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Example: If you own a paid-off home, you can deduct your yacht.


16 ridiculous tax loopholes
https://www.msn.com/en-us/money/taxes/16-ridiculous-tax-loop...

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Free Obamacare for millionaires didn't even make the list. <LOL>


intercst
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The yacht thing is ridiculous (but doesn’t that same loophole also apply to RVs? I have a dim memory of that, but it could be wrong...) and the 15 day rental income—there should be a dollar cap on that.

But I really don’t see how the HSA thing counts as “ridiculous.” The cat food thing makes sense to me. Plus it’s probably $200 a year, so so what? What’s the problem re the home office deduction? It’s been around for years and I’ve used it myself.

The kidnapped child one is creepy and weird....

Anyway. Most of these don’t seem that ridiculous. Oddly specific, some of them, like the New Mexico thing, but not really ridiculous. Except the yacht. I’ll give you that one.
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Any article that starts out with "The Internal Revenue Service allows tax deductions ..." is automatically suspect due to poor research or poor understanding of the topic.

The IRS doesn't allow anything. Congress writes the law, not the IRS. The IRS, as a part of the Executive branch of government, enforces the laws that Congress writes. Granted, as a part of those enforcement duties they sometimes have to try to figure out what the heck Congress meant when they wrote the law. So in a few limited cases, it IS OK to say that the IRS allows something. But those are the exceptions.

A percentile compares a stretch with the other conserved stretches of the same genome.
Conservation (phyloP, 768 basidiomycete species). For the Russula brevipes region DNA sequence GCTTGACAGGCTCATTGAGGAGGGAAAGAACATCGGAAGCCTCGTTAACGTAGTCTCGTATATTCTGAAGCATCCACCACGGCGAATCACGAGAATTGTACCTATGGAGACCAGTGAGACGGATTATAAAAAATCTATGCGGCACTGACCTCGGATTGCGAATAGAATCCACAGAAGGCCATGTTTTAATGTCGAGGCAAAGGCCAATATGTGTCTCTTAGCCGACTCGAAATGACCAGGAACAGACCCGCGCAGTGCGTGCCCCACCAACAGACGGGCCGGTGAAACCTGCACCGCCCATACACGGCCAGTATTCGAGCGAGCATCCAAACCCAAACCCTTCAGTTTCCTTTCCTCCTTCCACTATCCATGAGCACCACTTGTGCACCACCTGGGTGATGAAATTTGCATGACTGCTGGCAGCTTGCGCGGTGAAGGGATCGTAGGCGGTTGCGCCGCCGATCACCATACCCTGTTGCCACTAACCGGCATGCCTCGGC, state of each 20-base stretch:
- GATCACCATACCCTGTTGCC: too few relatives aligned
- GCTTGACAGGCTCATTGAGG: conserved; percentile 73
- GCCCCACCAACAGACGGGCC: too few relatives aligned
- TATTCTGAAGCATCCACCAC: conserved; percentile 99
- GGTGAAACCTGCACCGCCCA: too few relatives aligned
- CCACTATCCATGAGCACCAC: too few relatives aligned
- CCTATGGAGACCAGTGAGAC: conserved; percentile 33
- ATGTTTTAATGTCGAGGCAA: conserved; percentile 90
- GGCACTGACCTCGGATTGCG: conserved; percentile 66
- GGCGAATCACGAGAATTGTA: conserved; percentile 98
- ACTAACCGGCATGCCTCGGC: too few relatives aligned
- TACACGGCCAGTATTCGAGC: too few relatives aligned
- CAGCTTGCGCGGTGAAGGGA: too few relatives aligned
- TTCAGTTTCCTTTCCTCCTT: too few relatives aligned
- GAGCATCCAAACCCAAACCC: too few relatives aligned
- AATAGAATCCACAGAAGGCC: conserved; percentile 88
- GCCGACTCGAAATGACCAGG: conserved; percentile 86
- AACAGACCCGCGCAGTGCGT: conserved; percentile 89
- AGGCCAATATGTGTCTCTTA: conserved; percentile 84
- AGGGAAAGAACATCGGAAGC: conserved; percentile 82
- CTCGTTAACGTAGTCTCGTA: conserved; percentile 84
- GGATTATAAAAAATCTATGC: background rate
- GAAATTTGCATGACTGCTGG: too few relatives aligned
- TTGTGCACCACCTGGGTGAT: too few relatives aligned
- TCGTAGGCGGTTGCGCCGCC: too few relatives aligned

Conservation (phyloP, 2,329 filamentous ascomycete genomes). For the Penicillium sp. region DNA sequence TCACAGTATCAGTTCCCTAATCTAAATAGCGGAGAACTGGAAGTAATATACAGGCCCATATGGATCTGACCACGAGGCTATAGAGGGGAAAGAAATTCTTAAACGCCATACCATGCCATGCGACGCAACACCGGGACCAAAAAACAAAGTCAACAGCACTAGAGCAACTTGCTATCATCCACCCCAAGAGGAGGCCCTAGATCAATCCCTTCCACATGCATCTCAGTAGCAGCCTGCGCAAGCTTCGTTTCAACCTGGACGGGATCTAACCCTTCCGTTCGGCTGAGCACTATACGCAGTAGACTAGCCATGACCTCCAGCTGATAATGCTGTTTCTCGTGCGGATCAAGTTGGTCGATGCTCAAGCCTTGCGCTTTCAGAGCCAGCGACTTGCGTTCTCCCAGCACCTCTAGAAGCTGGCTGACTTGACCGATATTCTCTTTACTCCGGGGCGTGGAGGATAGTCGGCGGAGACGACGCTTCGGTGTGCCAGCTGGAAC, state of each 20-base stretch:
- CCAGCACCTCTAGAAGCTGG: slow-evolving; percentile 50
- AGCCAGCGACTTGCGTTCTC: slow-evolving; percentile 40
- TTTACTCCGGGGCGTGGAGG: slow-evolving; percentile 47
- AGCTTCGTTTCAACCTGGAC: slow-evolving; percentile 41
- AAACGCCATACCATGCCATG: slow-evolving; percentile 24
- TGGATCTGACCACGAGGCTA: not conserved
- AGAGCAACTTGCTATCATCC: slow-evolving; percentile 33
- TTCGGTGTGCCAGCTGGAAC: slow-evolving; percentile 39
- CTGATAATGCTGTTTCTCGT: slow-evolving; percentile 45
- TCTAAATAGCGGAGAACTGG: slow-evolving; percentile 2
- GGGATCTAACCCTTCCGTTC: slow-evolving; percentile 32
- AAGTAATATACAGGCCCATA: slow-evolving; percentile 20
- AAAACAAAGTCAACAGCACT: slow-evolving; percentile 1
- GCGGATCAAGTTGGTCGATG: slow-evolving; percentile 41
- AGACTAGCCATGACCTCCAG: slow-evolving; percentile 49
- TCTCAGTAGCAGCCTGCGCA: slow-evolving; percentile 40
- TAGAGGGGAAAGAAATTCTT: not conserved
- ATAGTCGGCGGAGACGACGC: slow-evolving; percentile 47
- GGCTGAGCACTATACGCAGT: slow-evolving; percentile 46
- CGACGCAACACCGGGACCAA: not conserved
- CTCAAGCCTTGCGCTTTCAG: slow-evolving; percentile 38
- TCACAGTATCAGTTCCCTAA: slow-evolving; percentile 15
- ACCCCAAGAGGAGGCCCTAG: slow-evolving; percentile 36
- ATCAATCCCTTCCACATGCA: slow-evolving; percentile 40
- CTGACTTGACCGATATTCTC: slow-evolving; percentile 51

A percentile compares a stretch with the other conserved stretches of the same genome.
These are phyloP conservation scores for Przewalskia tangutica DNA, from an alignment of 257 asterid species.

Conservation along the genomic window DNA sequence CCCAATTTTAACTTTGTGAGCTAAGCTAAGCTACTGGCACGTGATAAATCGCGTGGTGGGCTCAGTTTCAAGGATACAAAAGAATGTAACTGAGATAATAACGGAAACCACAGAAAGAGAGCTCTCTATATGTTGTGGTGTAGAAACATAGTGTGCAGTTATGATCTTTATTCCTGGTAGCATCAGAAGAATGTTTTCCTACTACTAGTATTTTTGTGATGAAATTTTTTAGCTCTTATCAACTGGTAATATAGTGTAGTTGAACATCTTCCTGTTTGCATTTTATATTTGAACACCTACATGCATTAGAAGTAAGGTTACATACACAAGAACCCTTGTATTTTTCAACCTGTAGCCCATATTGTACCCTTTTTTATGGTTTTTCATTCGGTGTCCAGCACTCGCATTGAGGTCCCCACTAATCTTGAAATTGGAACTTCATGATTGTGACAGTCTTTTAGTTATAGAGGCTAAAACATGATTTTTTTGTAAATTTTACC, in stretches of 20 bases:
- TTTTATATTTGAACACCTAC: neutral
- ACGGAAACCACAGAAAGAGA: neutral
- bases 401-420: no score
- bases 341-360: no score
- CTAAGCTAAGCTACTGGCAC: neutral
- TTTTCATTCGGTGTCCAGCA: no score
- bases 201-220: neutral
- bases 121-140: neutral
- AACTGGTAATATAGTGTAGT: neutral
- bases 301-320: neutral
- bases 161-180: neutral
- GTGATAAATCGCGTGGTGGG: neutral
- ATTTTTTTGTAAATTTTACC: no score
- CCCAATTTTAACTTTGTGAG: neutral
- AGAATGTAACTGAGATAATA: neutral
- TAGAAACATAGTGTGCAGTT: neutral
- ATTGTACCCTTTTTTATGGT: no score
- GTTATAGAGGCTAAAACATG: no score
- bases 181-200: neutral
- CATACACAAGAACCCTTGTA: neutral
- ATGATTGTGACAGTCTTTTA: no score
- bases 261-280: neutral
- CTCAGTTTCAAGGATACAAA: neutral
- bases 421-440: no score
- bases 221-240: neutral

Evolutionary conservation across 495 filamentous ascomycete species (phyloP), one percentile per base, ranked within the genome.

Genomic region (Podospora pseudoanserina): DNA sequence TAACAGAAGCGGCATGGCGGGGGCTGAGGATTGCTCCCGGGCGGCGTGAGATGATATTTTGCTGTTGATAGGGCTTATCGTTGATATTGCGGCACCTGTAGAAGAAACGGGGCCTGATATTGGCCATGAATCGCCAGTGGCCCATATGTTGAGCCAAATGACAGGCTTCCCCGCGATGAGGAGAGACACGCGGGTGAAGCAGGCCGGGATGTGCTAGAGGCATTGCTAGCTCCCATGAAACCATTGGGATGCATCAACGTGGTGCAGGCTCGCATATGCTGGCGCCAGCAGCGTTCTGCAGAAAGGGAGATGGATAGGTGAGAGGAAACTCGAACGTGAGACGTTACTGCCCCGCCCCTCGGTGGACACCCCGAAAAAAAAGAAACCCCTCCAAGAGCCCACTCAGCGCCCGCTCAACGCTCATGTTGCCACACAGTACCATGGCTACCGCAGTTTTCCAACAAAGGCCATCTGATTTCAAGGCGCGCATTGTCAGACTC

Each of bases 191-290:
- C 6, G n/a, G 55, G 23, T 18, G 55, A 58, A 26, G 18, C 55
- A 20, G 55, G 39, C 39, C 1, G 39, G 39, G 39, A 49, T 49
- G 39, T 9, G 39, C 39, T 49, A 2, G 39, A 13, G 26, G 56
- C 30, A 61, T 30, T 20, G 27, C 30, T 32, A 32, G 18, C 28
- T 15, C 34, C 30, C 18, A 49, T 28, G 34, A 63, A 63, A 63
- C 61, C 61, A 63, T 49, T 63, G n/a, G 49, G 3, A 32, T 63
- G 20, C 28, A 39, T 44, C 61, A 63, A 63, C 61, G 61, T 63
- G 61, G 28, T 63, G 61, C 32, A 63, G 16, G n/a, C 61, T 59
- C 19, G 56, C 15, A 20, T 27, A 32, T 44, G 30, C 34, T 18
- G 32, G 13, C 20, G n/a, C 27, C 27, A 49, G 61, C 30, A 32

Next, you don't have to have a paid off house to deduct mortgage interest on your yacht, motorhome, travel trailer, or second residence. You can deduct interest on your primary residence AND a second residence as long as you don't exceed the stated limits.

With two significant errors in the first two slides, I didn't bother with the rest. It's dropped below my "garbage article" threshold.

--Peter
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The yacht thing is ridiculous (but doesn’t that same loophole also apply to RVs? I have a dim memory of that, but it could be wrong...)

Not only does it apply to RVs, it applies to ALL 2nd homes, as long as they have cooking and bathing facilities. And it's permissible even if you still have a mortgage on your main home, so the way it was characterized in the article about only applying if your main home is paid off isn't really as bad as it should have been portrayed.

15 day rental income—there should be a dollar cap on that

It's actually a 14 night limit, not 15 days. But since the rental time cap was put in place specifically so that people in Augusta, GA could rent out their homes for the Masters golf tournament, I doubt there will ever be an income cap place on that. Now, with Airbnb and VRBO, many more people would be able to take advantage of this loophole than just those who happen to have a major golf tournament in their town, so it's actually less 'ridiculous' now than when it was put into place.

But I really don’t see how the HSA thing counts as “ridiculous.”